Gov. Bob McDonnell’s budget plan takes "money out of our classrooms to pave roads."
Donald McEachin on Wednesday, January 11th, 2012 in a speech.
McEachin says McDonnell plan uses education money to fix roads
Democrats say Gov. Bob McDonnell wants to take money away from public schools and spend it on roads.
At issue is the Republican governor’s proposal to increase the share of the state’s sales tax that is earmarked for road maintenance from .5 percent of a purchase to .55 percent. McDonnell says it would generate an extra $110 million for highway upkeep over the two-year budget cycle that starts July 1.
That would be the first step of an eight-year plan by the governor to gradually increase the road maintenance share of the sales tax to .75 percent.
The General Assembly will vote on the measure this winter and Democrats -- who are a minority in the House and, arguably, in the Senate -- are vowing stiff opposition. The governor’s proposal amounts to "taking money out of our classrooms to pave roads," Sen. Donald McEachin, D-Henrico, said Jan. 11 in the Democratic response to McDonnell’s State of the Commonwealth address.
Is McEachin right? Let’s start with a little background.
The state has a 5 percent sales tax, or five cents on every $1 of purchase. As we’ve noted, a half-penny of that levy goes to highway maintenance. But the lion’s share -- the remaining 4.5 cents, helps support the state’s general fund, which pays for education, health programs and public safety.
The general fund is expected to amass $34.6 billion over the two-year budget cycle starting July 1. McDonnell, in keeping with recent budget standards, has proposed that almost 30 percent of the fund -- $10.3 billion -- be spent in classrooms.
Now, let’s return to McEachin. Our calls to him were referred to the Virginia Senate Democratic Caucus. We spoke to two caucus officials: Steve Pazimino, the executive director, and Katie Mulhall, the press secretary. They justified McEachin’s claim with this contention: It is impossible to take an additional portion of the sales tax out of the general fund without impacting education.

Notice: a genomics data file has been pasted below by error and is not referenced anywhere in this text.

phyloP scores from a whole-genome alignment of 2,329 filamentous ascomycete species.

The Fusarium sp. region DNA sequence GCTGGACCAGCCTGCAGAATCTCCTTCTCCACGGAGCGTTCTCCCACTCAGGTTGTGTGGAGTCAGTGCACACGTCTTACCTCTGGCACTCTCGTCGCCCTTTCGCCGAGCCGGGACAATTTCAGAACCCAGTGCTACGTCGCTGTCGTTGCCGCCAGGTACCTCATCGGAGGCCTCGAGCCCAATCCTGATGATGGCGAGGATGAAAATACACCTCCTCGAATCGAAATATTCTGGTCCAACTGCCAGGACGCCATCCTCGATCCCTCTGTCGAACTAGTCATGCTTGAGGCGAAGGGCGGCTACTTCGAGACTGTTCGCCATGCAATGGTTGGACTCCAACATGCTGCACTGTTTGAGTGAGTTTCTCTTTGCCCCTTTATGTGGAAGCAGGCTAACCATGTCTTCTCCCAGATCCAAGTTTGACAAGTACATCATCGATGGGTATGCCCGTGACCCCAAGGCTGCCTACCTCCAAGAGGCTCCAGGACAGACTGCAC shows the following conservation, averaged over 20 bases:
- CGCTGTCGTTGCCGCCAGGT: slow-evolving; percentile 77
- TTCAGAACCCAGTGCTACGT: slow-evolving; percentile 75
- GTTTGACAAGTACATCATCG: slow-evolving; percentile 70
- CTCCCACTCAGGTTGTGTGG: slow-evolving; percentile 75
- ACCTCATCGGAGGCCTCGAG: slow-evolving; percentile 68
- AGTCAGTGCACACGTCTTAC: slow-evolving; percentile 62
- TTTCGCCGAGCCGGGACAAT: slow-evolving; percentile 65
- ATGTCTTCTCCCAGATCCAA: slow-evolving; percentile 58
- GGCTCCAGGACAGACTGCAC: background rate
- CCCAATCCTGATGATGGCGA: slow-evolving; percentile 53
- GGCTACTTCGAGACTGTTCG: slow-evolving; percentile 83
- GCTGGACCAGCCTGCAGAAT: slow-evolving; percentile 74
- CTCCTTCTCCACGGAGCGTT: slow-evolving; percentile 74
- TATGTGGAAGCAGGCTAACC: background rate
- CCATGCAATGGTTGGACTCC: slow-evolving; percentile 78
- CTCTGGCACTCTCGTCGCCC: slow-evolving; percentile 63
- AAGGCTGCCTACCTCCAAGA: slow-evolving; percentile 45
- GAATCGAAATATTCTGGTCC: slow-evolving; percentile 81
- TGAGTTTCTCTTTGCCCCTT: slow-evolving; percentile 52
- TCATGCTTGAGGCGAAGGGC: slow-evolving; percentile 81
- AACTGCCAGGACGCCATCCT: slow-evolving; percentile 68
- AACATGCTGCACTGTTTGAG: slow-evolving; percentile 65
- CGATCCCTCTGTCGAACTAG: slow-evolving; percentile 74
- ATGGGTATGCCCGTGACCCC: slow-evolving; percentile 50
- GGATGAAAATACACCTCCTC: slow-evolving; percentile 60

McDonnell, over the next two years, would divert $110 million traditionally earmarked for the general fund and spend it on transportation. Schools would lose about a 30 percent share of that money, or $33 million. That comes to about three-tenths of 1 percent of the money the state spends in classrooms.
And remember, that would be the first step in McDonnell's eight-year plan. There would likely be at least a fivefold increase in the numbers as the portion of the sales tax dedicated to road repairs gradually increased from .5 percent to .75 percent.
Tucker Martin, McDonnell’s chief of communications, told us there are many programs supported by the general fund. The inference is that Democrats are oversimplifying when they say moving money away from the general fund means moving it away from education.
But McDonnell’s proposal does not identify any general fund programs that would be specifically cut to compensate for the loss of sales tax revenue. The governor’s plan does not protect schools -- or any other general fund service -- from the small fallout.
McEachin, speaking on behalf of Democrats in the General Assembly, said McDonnell’s proposed budget would take "money out of our classrooms to pave roads."
He was referring to an eight-year plan by McDonnell plan to gradually increase the small portion of state sales revenues earmarked for road maintenance. The governor’s proposal would remove $110 million from the state’s general fund during the next two budget years.
About 30 percent of the general fund goes to classroom education, so schools stand to lose $33 million. The biennial school loss would grow to at least $165 million when McDonnell’s plan was fully phased in.
Put in context of the overall state education budget -- McDonnell wants to spend $10.3 billion in classrooms over the next two fiscal years -- the loss does not seem catastrophic. But there is no doubt McDonnell’s would narrow a guaranteed source of revenue to education without opening a new source.
We rate McEachin’s statement True.